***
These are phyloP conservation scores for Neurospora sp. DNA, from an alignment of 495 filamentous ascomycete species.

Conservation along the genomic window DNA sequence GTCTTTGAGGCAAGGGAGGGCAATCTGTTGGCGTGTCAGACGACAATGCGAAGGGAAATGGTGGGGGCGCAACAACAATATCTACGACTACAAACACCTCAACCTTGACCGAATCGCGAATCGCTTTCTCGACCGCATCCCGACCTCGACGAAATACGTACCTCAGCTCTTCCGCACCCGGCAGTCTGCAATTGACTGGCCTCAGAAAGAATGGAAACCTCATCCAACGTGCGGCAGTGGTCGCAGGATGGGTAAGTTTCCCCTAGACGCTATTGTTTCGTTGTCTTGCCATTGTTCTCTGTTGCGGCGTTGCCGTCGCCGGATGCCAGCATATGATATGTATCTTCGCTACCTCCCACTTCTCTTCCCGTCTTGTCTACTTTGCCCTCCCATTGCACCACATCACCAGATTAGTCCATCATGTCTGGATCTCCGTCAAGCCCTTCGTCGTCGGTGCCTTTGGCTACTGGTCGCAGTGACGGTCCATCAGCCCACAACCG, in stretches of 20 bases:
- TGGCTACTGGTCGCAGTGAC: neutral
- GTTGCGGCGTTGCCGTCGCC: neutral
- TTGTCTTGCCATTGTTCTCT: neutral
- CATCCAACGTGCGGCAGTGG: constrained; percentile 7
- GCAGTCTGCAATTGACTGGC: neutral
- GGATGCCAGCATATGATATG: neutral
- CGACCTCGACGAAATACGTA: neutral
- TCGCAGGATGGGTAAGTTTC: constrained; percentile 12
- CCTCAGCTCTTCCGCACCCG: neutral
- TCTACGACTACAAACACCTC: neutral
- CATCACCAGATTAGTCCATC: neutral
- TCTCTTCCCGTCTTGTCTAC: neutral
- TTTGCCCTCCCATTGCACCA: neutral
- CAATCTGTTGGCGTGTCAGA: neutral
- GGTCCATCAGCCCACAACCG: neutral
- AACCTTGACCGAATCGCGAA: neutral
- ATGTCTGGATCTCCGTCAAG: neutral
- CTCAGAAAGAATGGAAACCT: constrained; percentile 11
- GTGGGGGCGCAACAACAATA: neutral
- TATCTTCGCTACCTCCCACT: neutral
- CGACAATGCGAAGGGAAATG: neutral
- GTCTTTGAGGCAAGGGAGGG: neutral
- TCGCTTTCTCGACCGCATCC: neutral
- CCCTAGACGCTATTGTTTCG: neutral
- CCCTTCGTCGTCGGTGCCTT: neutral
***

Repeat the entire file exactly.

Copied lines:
These are phyloP conservation scores for Neurospora sp. DNA, from an alignment of 495 filamentous ascomycete species.

Conservation along the genomic window DNA sequence GTCTTTGAGGCAAGGGAGGGCAATCTGTTGGCGTGTCAGACGACAATGCGAAGGGAAATGGTGGGGGCGCAACAACAATATCTACGACTACAAACACCTCAACCTTGACCGAATCGCGAATCGCTTTCTCGACCGCATCCCGACCTCGACGAAATACGTACCTCAGCTCTTCCGCACCCGGCAGTCTGCAATTGACTGGCCTCAGAAAGAATGGAAACCTCATCCAACGTGCGGCAGTGGTCGCAGGATGGGTAAGTTTCCCCTAGACGCTATTGTTTCGTTGTCTTGCCATTGTTCTCTGTTGCGGCGTTGCCGTCGCCGGATGCCAGCATATGATATGTATCTTCGCTACCTCCCACTTCTCTTCCCGTCTTGTCTACTTTGCCCTCCCATTGCACCACATCACCAGATTAGTCCATCATGTCTGGATCTCCGTCAAGCCCTTCGTCGTCGGTGCCTTTGGCTACTGGTCGCAGTGACGGTCCATCAGCCCACAACCG, in stretches of 20 bases:
- TGGCTACTGGTCGCAGTGAC: neutral
- GTTGCGGCGTTGCCGTCGCC: neutral
- TTGTCTTGCCATTGTTCTCT: neutral
- CATCCAACGTGCGGCAGTGG: constrained; percentile 7
- GCAGTCTGCAATTGACTGGC: neutral
- GGATGCCAGCATATGATATG: neutral
- CGACCTCGACGAAATACGTA: neutral
- TCGCAGGATGGGTAAGTTTC: constrained; percentile 12
- CCTCAGCTCTTCCGCACCCG: neutral
- TCTACGACTACAAACACCTC: neutral
- CATCACCAGATTAGTCCATC: neutral
- TCTCTTCCCGTCTTGTCTAC: neutral
- TTTGCCCTCCCATTGCACCA: neutral
- CAATCTGTTGGCGTGTCAGA: neutral
- GGTCCATCAGCCCACAACCG: neutral
- AACCTTGACCGAATCGCGAA: neutral
- ATGTCTGGATCTCCGTCAAG: neutral
- CTCAGAAAGAATGGAAACCT: constrained; percentile 11
- GTGGGGGCGCAACAACAATA: neutral
- TATCTTCGCTACCTCCCACT: neutral
- CGACAATGCGAAGGGAAATG: neutral
- GTCTTTGAGGCAAGGGAGGG: neutral
- TCGCTTTCTCGACCGCATCC: neutral
- CCCTAGACGCTATTGTTTCG: neutral
- CCCTTCGTCGTCGGTGCCTT: neutral